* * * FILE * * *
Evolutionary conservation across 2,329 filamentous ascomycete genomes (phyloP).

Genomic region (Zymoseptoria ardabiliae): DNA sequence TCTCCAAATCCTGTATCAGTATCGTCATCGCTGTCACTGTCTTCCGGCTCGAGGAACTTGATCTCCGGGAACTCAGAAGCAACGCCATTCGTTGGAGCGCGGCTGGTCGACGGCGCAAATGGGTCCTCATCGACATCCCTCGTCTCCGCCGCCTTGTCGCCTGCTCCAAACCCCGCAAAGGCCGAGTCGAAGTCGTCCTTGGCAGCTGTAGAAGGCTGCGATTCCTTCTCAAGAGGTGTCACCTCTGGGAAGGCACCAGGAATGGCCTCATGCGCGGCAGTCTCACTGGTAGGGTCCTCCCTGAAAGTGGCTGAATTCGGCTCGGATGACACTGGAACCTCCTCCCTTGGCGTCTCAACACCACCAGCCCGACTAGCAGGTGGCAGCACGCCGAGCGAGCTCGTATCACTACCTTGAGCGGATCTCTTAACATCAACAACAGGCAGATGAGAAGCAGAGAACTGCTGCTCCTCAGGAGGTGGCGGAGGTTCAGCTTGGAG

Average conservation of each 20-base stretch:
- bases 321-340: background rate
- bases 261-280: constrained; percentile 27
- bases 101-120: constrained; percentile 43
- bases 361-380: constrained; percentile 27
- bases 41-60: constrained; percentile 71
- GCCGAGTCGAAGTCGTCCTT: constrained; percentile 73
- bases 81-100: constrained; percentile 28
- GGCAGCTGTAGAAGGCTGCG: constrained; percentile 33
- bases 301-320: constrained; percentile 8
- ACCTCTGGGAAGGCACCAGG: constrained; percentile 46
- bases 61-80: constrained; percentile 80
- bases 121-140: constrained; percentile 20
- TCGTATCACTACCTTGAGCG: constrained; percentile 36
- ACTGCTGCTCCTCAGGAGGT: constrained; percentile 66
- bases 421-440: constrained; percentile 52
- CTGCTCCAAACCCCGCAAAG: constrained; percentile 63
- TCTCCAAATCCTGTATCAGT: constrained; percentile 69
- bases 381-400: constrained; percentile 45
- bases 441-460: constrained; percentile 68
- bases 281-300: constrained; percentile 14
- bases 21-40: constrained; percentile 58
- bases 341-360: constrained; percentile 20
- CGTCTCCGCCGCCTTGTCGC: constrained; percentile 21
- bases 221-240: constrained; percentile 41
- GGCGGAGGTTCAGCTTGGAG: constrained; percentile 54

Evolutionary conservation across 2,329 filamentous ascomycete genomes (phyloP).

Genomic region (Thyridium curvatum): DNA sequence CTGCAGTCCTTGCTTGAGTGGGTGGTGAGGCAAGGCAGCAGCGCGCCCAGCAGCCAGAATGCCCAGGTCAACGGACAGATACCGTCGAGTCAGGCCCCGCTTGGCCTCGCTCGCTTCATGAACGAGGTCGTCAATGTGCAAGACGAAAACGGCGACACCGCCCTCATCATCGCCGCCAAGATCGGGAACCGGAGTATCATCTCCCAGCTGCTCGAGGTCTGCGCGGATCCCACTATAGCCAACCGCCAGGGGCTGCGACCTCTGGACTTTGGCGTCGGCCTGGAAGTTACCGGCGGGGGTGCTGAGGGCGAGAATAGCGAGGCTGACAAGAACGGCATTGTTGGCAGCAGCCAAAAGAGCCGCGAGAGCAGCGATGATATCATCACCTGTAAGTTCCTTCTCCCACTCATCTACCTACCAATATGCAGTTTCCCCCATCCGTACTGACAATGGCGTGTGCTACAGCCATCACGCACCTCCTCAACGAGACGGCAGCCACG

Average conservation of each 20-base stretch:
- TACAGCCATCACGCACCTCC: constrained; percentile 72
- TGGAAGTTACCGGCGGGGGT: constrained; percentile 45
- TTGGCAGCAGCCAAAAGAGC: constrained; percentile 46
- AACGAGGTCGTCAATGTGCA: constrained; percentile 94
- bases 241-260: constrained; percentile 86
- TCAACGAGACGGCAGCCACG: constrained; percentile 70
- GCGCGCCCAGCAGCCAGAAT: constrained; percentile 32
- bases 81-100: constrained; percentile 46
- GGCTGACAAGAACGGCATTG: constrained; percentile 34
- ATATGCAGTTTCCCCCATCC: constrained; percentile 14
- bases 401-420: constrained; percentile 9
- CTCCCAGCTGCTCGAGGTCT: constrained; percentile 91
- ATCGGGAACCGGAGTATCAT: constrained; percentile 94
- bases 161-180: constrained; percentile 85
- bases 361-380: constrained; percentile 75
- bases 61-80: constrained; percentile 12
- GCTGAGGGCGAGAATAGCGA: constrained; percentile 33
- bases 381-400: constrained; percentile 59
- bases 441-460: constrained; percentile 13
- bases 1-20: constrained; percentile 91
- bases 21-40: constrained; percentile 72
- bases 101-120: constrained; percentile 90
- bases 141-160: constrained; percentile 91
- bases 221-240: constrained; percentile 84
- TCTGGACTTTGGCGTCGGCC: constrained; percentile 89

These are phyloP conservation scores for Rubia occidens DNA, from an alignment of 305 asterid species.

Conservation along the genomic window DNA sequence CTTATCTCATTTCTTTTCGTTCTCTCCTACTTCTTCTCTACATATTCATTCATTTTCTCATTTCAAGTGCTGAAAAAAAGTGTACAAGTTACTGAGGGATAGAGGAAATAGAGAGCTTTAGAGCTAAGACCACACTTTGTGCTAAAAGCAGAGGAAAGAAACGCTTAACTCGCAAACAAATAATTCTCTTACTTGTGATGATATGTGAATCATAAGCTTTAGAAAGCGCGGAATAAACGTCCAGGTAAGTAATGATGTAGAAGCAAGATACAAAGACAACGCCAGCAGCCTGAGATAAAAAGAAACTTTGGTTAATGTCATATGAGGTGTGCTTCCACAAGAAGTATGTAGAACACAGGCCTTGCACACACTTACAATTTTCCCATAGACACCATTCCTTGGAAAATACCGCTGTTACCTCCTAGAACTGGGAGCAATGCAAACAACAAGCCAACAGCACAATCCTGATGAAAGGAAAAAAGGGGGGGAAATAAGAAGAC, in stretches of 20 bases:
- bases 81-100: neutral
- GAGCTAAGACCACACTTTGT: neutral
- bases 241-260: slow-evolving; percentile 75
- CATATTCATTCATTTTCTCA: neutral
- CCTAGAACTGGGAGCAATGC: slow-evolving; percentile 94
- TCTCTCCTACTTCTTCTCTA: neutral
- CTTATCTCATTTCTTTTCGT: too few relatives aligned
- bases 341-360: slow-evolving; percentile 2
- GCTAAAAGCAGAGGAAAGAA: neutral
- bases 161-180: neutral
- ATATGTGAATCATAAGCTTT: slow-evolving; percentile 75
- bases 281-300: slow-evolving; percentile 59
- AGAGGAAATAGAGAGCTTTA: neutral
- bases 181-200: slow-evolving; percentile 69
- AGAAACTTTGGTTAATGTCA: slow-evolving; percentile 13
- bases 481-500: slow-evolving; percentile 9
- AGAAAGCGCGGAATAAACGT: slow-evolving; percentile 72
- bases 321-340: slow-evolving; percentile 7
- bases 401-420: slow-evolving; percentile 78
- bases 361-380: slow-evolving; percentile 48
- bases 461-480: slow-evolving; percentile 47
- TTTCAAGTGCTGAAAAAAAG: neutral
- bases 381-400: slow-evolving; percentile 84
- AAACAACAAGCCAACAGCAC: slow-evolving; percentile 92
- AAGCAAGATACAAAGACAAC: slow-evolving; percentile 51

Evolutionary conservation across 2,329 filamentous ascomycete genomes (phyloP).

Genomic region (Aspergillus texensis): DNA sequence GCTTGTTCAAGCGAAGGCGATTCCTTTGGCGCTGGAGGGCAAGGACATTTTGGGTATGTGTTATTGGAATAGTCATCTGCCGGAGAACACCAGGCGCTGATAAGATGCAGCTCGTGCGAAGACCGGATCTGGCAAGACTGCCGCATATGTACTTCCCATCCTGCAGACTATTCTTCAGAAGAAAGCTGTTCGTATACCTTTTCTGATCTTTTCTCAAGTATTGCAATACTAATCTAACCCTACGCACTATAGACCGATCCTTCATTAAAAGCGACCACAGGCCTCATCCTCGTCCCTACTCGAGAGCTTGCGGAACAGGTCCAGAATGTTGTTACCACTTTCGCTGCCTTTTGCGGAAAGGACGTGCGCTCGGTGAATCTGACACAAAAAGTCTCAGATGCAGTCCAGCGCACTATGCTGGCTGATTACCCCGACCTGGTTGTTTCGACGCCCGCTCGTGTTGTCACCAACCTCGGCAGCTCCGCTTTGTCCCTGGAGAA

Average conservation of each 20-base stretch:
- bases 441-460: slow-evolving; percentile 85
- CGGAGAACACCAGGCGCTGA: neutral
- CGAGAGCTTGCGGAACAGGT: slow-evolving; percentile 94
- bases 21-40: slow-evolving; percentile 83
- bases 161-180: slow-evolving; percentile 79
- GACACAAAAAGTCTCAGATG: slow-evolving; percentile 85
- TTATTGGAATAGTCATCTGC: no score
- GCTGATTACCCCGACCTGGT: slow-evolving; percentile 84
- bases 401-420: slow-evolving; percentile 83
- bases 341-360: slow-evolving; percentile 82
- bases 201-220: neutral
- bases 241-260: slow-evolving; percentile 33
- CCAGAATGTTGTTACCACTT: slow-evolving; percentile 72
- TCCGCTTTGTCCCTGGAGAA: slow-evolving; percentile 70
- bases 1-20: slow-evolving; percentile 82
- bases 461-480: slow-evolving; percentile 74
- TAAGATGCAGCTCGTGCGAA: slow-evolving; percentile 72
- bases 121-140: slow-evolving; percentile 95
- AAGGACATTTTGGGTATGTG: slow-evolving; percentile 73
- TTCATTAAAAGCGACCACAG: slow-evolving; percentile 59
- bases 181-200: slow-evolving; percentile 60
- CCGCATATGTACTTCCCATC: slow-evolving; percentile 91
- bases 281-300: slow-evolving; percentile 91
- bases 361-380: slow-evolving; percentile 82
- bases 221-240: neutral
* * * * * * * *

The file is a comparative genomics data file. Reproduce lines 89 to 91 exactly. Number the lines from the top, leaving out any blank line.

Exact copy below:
- CGAGAGCTTGCGGAACAGGT: slow-evolving; percentile 94
- bases 21-40: slow-evolving; percentile 83
- bases 161-180: slow-evolving; percentile 79